Speaking at the Australasian Oil and Gas Conference in Perth yesterday, Collier said with around $267 billion worth of projects in the pipeline, the state faced a potential labour shortage of 76,000 workers by 2015.
"The recent Deloitte access economic investment monitor reported $267 billion worth of confirmed or potential projects in Western Australia," he said.
"These are exciting times but we have to build the workforce and skills base needed to make the most of these opportunities.
"We can't do this alone. We must do this with industry."
According to Collier, there are around 92,000 workers directly involved in the mining and oil and gas industries. Of those 92,000 workers, 3950 workers or 4.2% are in training.
"That is one of the lowest participation rates in training in any industry set in the state," he said.
"With all due respect, I think the mining and resource sector can do more in that space."
The building and construction sector has just over 6% of workers in training, manufacturing has around 6.4%, automotive has about 8% and electrical has more than 7%.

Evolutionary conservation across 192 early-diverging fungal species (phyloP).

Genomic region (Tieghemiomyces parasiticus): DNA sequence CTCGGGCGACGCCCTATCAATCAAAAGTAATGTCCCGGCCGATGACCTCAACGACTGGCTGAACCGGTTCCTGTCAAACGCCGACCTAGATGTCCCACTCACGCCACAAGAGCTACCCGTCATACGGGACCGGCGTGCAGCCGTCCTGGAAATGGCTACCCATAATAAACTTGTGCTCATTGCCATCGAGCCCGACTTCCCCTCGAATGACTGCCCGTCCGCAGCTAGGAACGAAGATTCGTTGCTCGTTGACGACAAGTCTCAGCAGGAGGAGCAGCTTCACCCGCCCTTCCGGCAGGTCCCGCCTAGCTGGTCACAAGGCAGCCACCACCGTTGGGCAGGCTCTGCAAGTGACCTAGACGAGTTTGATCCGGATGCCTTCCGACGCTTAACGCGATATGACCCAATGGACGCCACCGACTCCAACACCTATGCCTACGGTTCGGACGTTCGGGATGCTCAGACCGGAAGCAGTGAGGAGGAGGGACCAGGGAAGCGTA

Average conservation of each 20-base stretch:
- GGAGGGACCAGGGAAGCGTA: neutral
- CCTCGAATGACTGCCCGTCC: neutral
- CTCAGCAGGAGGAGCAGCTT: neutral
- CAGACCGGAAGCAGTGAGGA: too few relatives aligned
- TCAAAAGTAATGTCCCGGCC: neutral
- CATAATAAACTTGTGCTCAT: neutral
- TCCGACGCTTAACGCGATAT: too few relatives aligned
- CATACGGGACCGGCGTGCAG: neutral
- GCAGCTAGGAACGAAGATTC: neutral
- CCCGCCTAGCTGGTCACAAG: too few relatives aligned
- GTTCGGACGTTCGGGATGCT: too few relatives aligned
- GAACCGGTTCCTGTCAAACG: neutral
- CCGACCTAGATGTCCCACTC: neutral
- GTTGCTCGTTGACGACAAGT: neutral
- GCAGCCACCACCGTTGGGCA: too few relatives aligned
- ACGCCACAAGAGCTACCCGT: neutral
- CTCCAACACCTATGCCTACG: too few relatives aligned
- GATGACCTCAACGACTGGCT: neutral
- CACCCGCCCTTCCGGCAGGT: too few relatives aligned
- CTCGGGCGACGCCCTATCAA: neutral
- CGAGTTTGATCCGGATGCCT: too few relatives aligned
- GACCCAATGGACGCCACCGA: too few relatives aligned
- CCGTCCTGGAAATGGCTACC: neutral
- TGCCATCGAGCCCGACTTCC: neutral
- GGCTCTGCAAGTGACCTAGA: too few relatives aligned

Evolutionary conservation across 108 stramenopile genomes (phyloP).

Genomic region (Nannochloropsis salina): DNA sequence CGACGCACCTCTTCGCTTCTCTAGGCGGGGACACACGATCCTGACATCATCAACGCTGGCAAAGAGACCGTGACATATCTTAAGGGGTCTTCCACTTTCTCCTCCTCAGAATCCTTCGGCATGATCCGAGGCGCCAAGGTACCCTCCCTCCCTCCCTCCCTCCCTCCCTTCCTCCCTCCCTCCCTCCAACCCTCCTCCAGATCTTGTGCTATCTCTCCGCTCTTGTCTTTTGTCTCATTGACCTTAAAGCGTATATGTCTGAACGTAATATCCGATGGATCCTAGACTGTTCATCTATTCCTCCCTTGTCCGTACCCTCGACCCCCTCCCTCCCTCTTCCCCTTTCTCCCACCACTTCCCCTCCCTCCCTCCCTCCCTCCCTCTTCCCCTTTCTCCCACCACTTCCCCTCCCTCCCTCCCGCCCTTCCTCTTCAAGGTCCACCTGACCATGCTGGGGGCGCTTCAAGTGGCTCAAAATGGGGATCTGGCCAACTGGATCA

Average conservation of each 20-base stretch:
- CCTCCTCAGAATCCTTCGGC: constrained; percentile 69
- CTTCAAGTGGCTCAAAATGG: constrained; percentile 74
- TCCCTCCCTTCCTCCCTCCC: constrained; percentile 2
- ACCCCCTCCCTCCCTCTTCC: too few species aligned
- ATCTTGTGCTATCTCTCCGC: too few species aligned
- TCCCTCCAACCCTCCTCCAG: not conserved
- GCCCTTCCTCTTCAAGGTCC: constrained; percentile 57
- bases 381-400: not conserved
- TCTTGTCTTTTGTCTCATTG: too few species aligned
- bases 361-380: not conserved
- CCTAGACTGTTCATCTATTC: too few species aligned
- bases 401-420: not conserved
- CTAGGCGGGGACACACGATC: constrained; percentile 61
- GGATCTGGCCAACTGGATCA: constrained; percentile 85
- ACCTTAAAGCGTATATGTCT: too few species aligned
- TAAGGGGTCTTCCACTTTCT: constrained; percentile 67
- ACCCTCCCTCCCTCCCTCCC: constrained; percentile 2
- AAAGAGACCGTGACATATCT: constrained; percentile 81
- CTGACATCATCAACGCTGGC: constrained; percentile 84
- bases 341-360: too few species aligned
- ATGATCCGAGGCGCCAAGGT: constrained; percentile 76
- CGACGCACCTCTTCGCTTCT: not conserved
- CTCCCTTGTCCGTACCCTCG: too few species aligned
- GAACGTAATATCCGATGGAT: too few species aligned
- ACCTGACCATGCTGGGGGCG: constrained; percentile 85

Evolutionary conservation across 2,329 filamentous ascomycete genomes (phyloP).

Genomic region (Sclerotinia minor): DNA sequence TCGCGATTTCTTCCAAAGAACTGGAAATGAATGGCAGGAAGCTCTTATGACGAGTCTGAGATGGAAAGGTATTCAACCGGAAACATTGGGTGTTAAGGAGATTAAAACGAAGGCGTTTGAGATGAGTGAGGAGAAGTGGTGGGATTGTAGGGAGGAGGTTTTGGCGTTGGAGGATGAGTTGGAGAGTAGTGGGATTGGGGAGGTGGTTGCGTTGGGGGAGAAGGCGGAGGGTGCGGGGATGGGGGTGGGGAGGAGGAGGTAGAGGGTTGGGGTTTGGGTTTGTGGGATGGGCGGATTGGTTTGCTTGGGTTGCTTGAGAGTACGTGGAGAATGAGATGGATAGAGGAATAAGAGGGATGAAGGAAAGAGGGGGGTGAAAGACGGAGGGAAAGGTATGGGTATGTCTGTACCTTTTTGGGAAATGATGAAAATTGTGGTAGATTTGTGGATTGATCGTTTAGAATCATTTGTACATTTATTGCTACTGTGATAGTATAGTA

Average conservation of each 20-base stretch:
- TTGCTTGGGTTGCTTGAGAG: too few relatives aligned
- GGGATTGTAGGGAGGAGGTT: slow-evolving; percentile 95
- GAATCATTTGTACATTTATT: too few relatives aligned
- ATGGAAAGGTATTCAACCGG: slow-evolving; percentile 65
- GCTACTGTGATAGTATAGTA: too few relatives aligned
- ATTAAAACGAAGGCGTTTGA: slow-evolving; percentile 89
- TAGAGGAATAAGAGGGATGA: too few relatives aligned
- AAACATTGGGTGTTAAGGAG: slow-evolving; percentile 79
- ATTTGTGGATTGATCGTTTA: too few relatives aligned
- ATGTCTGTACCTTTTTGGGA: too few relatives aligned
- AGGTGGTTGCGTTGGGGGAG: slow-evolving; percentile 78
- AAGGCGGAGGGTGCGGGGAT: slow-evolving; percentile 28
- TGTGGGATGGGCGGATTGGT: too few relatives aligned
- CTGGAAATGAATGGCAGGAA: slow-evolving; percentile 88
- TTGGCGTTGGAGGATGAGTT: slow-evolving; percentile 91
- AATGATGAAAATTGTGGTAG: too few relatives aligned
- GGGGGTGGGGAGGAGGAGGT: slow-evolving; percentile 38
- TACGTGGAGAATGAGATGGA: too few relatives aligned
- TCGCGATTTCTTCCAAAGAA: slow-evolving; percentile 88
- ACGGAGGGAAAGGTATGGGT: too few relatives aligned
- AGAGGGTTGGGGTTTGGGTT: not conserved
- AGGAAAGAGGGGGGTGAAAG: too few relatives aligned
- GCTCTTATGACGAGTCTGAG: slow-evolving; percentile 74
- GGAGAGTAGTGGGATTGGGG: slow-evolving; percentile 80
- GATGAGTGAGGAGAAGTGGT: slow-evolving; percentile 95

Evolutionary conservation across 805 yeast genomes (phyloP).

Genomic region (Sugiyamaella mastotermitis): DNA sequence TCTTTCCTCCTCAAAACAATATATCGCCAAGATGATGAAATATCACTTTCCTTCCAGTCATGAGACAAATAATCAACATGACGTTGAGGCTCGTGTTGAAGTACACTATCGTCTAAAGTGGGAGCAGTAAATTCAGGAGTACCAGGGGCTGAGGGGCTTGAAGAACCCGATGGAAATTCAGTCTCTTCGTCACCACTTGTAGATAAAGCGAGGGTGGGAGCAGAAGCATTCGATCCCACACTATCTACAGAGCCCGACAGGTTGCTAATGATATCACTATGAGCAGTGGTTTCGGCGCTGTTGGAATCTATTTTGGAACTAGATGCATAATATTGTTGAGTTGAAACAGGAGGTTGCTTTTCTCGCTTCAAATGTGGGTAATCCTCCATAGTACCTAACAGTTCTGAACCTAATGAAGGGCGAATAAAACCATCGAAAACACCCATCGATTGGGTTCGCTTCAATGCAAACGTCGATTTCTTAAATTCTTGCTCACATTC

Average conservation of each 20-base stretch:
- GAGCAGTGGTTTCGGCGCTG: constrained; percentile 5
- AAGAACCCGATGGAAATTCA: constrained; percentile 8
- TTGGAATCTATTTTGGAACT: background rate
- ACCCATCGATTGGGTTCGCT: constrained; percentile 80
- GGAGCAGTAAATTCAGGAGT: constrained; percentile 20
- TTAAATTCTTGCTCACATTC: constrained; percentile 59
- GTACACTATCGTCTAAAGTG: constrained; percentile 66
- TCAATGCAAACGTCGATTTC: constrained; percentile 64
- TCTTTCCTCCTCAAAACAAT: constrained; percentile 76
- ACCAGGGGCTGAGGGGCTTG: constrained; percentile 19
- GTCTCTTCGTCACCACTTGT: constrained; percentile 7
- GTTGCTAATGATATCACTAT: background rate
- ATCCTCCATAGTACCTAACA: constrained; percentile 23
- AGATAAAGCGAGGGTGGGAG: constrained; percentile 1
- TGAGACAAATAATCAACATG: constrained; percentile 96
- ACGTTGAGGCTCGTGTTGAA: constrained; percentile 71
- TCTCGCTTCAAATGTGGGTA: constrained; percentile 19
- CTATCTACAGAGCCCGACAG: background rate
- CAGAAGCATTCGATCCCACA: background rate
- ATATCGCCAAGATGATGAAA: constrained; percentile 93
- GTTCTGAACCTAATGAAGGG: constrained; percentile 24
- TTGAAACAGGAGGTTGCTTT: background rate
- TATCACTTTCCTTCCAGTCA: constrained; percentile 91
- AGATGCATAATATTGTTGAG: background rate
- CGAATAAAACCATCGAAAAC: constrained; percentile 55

"In comparative terms, the mining and oil industries or the resources sector in a whole, need to lift their game in terms of those people in training," Collier said.
"Rather than coming to bang on my door and talk about working towards a more seamless approach to skilled migration … give a little bit of thought to whether or not you're doing all that you can to possibly train within Western Australia for Western Australia, for your industry set.
"And I don't think that's too much to ask."
Collier plans to work with the resources sector over the next few months to improve training in the industry.
"I'd like to think that within a very short space of time, the mining sector as a whole can be up there with the building and construction industries, with the manufacturing industries and at least 6 per cent of your workforce can be directly involved in training," Collier said.